McDonald’s Is Buying Back All 225 Of Its Franchise Outlets In Israel

McDonald's Corporation has decided to buy back all of its franchise operated restaurants in Israel. The company's global sales continue to be impacted by boycotts, after Israeli franchisee Alonyal announced that it would donate free meals to the Israeli military.

McDonald’s Is Buying Back All 225 Of Its Franchise Outlets In Israel

American fast-food chain McDonald’s has been the subject of a boycott since its Israeli franchisee Alonyal announced that it would provide free meals to the IDF after the start of Israel’s offensive in Gaza. As a consequence of boycott pressures, the Chicago based corporation has now decided to buy back all of the 225 restaurants operated by Alonyal in Israel.

The company has admitted to a “meaningful business impact” in Muslim countries owing to the boycotts over Israel’s war in Gaza. “The most pronounced impact that we’re seeing is in the Middle East and in Muslim countries like Indonesia and Malaysia,” McDonald’s CEO Chris Kempczinski stated in an earnings call. Boycott calls have also hurt the bottom line of other American brands such as Starbucks and Coca Cola.

McDonald’s business model is based on a franchise model, where outlets are owned and operated by local affiliate companies.

In a statement announcing the purchase of the Alonyal franchise, McDonald’s Jo Sempels, president of international developmental licensed markets, claimed that it “remains committed to the Israeli market and to ensuring a positive employee and customer experience in the market going forward.”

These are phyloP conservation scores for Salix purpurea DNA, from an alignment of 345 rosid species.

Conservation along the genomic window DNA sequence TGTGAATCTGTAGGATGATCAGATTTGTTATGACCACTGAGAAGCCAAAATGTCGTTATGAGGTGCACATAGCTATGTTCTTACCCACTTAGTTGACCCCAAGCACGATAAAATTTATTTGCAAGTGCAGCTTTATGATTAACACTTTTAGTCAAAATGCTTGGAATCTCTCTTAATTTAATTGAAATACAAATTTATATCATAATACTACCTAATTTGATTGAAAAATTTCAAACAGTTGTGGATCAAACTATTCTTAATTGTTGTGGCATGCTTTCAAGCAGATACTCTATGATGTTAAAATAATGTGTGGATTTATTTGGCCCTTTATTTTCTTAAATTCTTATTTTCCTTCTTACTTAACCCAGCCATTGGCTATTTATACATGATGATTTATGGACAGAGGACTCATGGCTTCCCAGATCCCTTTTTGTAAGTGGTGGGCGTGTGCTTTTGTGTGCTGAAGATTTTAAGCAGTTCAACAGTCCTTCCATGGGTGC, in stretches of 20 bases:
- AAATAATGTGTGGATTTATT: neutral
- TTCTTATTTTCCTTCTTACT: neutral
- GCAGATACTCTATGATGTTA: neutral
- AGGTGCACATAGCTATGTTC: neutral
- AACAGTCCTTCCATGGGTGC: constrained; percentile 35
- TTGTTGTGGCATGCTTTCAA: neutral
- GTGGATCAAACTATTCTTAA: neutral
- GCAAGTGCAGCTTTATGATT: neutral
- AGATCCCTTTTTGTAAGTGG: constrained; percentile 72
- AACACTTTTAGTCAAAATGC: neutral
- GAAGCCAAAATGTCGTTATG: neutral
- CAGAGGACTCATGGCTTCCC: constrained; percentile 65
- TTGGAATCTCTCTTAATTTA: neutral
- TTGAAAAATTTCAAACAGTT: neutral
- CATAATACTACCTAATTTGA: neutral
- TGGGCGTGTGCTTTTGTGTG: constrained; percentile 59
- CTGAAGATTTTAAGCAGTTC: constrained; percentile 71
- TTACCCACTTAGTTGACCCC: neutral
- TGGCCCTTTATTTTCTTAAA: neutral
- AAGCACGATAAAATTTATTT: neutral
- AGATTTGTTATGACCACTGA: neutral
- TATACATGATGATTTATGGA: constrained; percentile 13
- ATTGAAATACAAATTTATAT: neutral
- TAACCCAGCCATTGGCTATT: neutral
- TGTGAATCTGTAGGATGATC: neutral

McDonald’s also announced that it was going to be retaining all of Alonyal’s 5000 strong workforce. “An agreement to sell Alonyal to McDonald’s Corporation has been signed,” a McDonald’s statement stated. “Upon completion of the transaction, McDonald’s Corporation will own Alonyal Limited’s restaurants and operations, and employees will be retained on equivalent terms.”

The McDonald’s corporation has also distanced itself from Alonyal’s decision to donate free meals to the Israeli military, and claims that the decision was made independently by the management of the local franchisee. The company released a statement claiming that “we are dismayed by the disinformation and inaccurate reports regarding our position in response to the conflict in the Middle East… “McDonald’s Corporation is not funding or supporting any governments involved in this conflict.”

The terms of the deal to acquire the Alonyal outlets are yet undisclosed.

Observers have remarked that in the wake of Israel’s war in Gaza, global brands like McDonald’s will start to pay closer attention to political controversies, seeking to avoid divisive issues in the interest of preserving business.

McDonald’s has occupied an interesting role in geopolitics discourse. The hubris around the benefits of globalization in the 1990s led Thomas Friedman, in The Lexus and the Olive Tree to suggest that two countries would never go to war with each if they both had McDonald’s restaurants in their borders. The “Golden Arches Theory of Conflict Prevention” as it has popularly become known, has been conclusively laid to rest this decade, with multiple conflicts breaking out as the world wrestles with more frequent geopolitical upheaval.